So yes, the toss is a feature of the present state of the world. But it has the very special property, that given the bias of the coin, the toss is independent of the past and the future. It's sometimes more useful to treat a feature like that as an observation external to the world, but of course it "really" isn't.

Comment author: Sengachi 12 January 2013 01:22:51AM 1 point [-]

Read Eliezer's http://lesswrong.com/lw/oj/probability_is_in_the_mind/ , I think it will answer your questions on this topic.

Comment author: simplicio 12 January 2013 03:26:36PM 1 point [-]

Thanks Sengachi. Actually I agree with that article, which is exactly why I mentioned the above. For an epistemically limited agent, it makes sense to talk about probabilities, because they are a measure of degree of belief.

But "Sobj" is supposed to be a measure of the "objective" surprisal you gain by making an observation Ot given that you already know everything about the world's current state. And it references probabilities. This, I suggest, makes no sense. Probability is only relevant for epistemically limited agents; if you are the Laplacian demon, you have no need to talk about probabilities at all; the past, present and future states of the world are a certainty for you.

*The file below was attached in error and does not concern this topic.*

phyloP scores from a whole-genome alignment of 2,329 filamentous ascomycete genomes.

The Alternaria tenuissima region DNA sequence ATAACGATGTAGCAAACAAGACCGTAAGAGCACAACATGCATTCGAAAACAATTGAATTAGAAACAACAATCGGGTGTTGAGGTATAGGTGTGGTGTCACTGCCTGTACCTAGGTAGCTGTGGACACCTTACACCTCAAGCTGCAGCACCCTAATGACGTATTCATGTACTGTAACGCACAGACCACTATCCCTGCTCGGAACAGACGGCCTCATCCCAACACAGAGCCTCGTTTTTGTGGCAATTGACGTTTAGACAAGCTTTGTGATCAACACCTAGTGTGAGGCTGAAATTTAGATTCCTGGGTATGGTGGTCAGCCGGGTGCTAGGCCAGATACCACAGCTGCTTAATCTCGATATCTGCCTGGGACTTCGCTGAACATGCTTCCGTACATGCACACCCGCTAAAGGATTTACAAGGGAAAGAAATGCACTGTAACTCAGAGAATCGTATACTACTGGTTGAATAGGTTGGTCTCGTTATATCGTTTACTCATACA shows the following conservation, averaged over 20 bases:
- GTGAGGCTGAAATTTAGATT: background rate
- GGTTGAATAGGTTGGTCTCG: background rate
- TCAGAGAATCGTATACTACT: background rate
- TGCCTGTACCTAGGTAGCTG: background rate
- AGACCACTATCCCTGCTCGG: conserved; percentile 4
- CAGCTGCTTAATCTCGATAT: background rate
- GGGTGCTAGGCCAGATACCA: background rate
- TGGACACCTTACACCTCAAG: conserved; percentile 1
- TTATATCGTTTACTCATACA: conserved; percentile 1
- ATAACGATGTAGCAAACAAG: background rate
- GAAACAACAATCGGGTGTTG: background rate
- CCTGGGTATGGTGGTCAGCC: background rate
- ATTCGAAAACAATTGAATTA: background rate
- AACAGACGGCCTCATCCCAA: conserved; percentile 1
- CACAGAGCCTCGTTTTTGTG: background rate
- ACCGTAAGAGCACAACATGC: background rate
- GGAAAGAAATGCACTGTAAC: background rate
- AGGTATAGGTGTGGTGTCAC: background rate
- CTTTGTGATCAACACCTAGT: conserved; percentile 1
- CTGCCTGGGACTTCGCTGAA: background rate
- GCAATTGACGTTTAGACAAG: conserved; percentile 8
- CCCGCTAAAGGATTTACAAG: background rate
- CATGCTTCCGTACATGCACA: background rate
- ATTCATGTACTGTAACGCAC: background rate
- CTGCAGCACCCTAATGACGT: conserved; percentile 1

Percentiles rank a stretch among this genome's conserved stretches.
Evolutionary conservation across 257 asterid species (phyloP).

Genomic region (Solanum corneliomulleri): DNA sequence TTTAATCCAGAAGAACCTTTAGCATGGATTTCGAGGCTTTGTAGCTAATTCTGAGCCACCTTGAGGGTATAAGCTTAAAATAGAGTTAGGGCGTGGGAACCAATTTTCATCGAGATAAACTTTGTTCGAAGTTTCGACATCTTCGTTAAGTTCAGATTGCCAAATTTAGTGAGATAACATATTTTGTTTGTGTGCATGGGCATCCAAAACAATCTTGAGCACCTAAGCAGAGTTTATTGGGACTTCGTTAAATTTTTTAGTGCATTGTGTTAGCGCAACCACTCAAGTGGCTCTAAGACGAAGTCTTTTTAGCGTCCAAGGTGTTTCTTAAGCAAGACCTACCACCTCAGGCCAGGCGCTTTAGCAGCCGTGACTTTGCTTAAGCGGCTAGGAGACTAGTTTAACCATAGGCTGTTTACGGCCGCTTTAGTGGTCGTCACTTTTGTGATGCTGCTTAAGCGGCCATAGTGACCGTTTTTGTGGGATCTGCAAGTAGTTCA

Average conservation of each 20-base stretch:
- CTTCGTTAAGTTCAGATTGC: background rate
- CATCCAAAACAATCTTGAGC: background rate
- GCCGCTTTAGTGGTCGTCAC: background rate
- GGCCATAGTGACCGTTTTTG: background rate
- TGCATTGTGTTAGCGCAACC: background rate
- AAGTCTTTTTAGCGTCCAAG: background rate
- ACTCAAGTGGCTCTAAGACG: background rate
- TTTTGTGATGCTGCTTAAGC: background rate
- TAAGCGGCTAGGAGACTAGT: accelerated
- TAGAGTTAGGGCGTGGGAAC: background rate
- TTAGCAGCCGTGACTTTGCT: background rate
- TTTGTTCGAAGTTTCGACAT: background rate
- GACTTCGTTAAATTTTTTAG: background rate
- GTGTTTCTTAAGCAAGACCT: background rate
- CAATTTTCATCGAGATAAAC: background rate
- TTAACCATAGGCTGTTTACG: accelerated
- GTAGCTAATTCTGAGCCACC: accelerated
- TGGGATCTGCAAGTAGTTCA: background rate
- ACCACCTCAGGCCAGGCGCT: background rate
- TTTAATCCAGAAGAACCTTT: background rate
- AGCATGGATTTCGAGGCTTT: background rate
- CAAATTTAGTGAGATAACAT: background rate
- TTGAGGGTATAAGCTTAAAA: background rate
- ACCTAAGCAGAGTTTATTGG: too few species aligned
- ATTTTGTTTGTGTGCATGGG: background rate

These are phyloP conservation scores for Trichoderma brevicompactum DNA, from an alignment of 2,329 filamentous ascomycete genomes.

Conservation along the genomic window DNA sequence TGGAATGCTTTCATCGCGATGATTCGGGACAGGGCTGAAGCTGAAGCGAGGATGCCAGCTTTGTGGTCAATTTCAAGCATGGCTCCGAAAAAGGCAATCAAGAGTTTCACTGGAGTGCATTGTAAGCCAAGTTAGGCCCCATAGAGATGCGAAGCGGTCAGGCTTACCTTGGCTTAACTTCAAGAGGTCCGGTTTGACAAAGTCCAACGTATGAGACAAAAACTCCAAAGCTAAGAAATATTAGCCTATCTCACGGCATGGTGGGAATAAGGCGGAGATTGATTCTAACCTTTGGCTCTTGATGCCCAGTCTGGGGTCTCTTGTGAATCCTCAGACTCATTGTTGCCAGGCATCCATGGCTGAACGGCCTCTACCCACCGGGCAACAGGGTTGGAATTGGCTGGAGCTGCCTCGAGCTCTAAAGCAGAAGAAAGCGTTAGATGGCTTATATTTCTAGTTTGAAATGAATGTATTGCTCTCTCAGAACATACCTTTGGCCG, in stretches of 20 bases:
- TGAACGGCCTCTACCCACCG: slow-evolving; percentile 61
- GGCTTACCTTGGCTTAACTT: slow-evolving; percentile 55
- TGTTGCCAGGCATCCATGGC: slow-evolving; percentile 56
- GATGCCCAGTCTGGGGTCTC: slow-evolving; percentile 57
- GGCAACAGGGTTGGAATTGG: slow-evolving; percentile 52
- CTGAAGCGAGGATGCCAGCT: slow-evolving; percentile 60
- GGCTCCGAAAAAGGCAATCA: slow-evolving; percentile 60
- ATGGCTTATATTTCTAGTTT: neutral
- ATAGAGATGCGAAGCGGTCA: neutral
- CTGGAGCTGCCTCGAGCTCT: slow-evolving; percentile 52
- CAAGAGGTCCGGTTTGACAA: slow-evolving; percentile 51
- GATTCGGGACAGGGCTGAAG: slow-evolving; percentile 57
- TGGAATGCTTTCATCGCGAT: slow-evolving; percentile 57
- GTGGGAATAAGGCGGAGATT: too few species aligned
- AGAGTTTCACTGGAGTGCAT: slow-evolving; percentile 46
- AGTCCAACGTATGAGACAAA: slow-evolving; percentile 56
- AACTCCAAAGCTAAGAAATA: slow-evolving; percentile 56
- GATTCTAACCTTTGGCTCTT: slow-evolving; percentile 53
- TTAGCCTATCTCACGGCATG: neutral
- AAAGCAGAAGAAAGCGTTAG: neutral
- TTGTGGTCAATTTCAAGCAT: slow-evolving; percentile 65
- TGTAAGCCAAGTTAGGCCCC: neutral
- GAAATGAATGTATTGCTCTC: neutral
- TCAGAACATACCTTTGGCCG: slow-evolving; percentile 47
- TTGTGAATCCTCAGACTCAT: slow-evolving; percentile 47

Comment author: ESRogs 13 January 2013 08:03:16PM *  2 points [-]

Maybe it would be more accurate to replace S_obj with S_someone_who_already_knows_what_you_wish_to_know.

A human-like agent who knows which coin is fair and which is loaded (and is considering things at the level of coins and tosses) will have subjective probabilities like the 'objective' probabilities described in the article, while a more Laplacian demon-like agent who knows the positions and velocities of the atoms that compose the coins (and the air, and the arm of the tosser, etc.) will have subjective probabilities for outcomes corresponding to 'heads' and 'tails' that vary from toss to toss, and are much closer to 0 or 1 each time.

So then your over-surprise is relative to your ontology? Not sure what that implies for agents who can change their ontology...

Comment author: tgb 07 January 2013 05:03:54PM 2 points [-]

Thanks for the post; I particularly enjoyed the one-sentence takeaway at the end. One criticism though: you use mathematical notation like I(Wt;Mt) without saying what it denotes. Even though that can be inferred from the surroundings, it would be less likely to confuse if you stated it explicitly.

Comment author: royf 07 January 2013 08:33:39PM 1 point [-]

I'm trying to balance between introducing terminology to new readers and not boring those who've read my previous posts. Thanks for the criticism, I'll use it (and its upvotes) to correct my balance.